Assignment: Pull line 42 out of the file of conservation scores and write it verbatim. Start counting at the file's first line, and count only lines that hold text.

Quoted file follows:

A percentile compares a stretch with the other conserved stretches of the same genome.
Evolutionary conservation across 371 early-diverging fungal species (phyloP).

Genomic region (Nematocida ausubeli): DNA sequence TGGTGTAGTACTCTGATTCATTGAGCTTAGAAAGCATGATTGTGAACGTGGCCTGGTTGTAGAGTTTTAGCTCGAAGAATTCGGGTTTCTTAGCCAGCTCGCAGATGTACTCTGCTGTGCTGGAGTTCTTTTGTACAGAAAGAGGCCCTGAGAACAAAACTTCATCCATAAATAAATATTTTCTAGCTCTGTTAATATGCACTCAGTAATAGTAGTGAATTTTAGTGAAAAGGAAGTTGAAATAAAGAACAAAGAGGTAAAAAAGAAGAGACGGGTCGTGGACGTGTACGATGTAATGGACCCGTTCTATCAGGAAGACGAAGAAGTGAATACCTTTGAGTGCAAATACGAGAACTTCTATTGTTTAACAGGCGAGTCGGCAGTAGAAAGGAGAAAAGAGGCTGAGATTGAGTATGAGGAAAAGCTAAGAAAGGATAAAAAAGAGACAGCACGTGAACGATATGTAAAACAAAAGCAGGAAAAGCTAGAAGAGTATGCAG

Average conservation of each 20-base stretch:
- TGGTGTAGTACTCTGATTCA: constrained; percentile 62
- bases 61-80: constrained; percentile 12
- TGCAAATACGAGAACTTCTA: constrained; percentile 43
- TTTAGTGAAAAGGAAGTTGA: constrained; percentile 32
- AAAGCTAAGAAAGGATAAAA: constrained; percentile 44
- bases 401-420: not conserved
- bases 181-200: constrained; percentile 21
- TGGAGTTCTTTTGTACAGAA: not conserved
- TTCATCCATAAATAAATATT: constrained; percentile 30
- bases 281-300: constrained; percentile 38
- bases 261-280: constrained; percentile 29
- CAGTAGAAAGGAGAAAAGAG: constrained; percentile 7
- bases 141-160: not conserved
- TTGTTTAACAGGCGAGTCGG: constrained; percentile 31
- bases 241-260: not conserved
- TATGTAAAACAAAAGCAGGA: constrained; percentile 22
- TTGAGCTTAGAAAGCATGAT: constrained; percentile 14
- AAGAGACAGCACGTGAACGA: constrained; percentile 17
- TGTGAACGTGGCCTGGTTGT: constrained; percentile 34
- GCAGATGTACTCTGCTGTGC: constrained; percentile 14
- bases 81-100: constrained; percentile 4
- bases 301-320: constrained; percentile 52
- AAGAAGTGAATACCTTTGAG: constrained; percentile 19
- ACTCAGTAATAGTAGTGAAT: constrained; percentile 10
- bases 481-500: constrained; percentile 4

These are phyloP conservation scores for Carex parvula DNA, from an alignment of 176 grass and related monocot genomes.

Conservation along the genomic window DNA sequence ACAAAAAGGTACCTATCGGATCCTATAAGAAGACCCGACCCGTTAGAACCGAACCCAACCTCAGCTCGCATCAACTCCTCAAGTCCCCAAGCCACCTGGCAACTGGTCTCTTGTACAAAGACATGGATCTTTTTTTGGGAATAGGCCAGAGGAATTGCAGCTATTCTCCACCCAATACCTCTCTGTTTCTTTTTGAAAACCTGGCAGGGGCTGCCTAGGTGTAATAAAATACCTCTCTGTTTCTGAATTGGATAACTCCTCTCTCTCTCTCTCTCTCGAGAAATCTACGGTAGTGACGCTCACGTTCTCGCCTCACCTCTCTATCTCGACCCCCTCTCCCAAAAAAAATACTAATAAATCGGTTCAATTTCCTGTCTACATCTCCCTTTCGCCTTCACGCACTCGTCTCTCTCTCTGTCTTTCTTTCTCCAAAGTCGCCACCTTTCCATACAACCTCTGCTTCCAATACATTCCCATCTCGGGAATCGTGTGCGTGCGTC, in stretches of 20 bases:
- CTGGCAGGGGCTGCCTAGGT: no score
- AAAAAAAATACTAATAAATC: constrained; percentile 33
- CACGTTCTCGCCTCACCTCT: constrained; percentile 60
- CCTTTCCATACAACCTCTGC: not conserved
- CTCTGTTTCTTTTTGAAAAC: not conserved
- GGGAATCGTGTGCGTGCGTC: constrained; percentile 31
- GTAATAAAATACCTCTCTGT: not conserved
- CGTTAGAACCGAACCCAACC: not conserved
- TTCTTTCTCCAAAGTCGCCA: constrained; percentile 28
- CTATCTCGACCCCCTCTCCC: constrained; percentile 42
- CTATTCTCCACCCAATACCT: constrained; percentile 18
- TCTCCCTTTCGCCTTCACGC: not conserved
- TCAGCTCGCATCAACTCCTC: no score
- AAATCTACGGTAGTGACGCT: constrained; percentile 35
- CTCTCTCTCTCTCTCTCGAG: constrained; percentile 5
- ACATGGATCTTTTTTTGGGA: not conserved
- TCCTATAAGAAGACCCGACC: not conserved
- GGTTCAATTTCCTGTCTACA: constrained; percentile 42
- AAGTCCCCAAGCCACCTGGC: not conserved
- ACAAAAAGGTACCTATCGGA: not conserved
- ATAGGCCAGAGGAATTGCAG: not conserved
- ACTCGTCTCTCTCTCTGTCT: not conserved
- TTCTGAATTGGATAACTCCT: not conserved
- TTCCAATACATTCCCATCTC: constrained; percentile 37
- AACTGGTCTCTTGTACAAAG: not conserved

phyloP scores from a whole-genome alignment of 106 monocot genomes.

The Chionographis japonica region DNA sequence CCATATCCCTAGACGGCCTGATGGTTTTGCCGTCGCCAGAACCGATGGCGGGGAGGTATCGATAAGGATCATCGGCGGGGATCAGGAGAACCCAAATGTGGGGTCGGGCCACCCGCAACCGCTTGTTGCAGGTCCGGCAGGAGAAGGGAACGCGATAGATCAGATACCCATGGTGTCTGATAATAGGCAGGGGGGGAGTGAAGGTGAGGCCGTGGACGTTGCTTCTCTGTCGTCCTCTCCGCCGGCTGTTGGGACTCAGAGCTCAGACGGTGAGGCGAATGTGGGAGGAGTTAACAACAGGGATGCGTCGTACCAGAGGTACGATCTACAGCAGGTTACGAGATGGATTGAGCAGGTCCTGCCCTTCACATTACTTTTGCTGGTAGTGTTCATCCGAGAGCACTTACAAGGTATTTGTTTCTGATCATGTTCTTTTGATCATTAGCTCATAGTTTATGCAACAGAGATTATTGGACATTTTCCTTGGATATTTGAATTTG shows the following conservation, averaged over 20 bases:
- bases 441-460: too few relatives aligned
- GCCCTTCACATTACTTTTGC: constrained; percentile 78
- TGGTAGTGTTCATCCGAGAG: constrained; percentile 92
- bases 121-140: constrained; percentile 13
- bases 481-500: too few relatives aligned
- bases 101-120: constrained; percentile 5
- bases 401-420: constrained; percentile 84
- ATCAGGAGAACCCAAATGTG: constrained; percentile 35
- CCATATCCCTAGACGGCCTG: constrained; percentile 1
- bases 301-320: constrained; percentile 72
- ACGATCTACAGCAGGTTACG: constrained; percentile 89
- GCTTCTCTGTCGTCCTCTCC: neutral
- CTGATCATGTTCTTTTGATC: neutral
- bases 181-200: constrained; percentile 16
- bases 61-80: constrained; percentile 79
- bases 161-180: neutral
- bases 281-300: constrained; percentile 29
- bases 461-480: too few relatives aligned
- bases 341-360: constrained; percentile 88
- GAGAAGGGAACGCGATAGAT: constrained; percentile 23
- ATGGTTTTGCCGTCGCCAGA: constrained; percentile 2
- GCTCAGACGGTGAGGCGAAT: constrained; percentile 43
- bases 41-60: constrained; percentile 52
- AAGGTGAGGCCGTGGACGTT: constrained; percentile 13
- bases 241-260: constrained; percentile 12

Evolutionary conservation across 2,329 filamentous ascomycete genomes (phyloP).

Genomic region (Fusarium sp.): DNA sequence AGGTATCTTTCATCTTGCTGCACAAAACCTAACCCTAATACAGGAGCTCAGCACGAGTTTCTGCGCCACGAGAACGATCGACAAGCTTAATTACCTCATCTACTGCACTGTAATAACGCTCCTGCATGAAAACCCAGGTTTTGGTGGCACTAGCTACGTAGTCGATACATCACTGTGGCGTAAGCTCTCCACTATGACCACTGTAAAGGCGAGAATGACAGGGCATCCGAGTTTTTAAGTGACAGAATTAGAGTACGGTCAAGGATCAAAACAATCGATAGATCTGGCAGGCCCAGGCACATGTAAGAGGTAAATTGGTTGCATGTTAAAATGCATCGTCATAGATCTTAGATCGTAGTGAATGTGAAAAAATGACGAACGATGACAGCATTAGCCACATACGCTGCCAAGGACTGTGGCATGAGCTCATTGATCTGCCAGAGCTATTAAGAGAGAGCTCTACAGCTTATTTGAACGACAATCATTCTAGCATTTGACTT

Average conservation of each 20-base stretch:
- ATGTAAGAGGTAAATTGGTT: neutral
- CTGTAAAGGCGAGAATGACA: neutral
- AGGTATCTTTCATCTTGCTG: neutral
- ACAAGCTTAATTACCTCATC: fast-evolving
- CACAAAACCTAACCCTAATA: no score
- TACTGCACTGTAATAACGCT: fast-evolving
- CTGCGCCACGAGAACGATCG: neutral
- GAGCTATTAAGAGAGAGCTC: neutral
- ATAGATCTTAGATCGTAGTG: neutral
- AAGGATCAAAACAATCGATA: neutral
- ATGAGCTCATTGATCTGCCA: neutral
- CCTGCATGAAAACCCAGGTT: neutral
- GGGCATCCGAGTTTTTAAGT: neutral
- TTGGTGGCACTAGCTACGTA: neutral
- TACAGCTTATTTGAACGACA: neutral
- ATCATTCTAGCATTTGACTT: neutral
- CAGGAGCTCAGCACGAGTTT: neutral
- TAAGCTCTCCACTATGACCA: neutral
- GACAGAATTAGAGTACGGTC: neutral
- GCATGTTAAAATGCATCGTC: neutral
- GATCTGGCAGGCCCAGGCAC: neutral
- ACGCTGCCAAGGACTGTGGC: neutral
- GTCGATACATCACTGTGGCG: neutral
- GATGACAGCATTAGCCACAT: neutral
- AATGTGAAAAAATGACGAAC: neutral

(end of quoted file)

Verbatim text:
- CTATTCTCCACCCAATACCT: constrained; percentile 18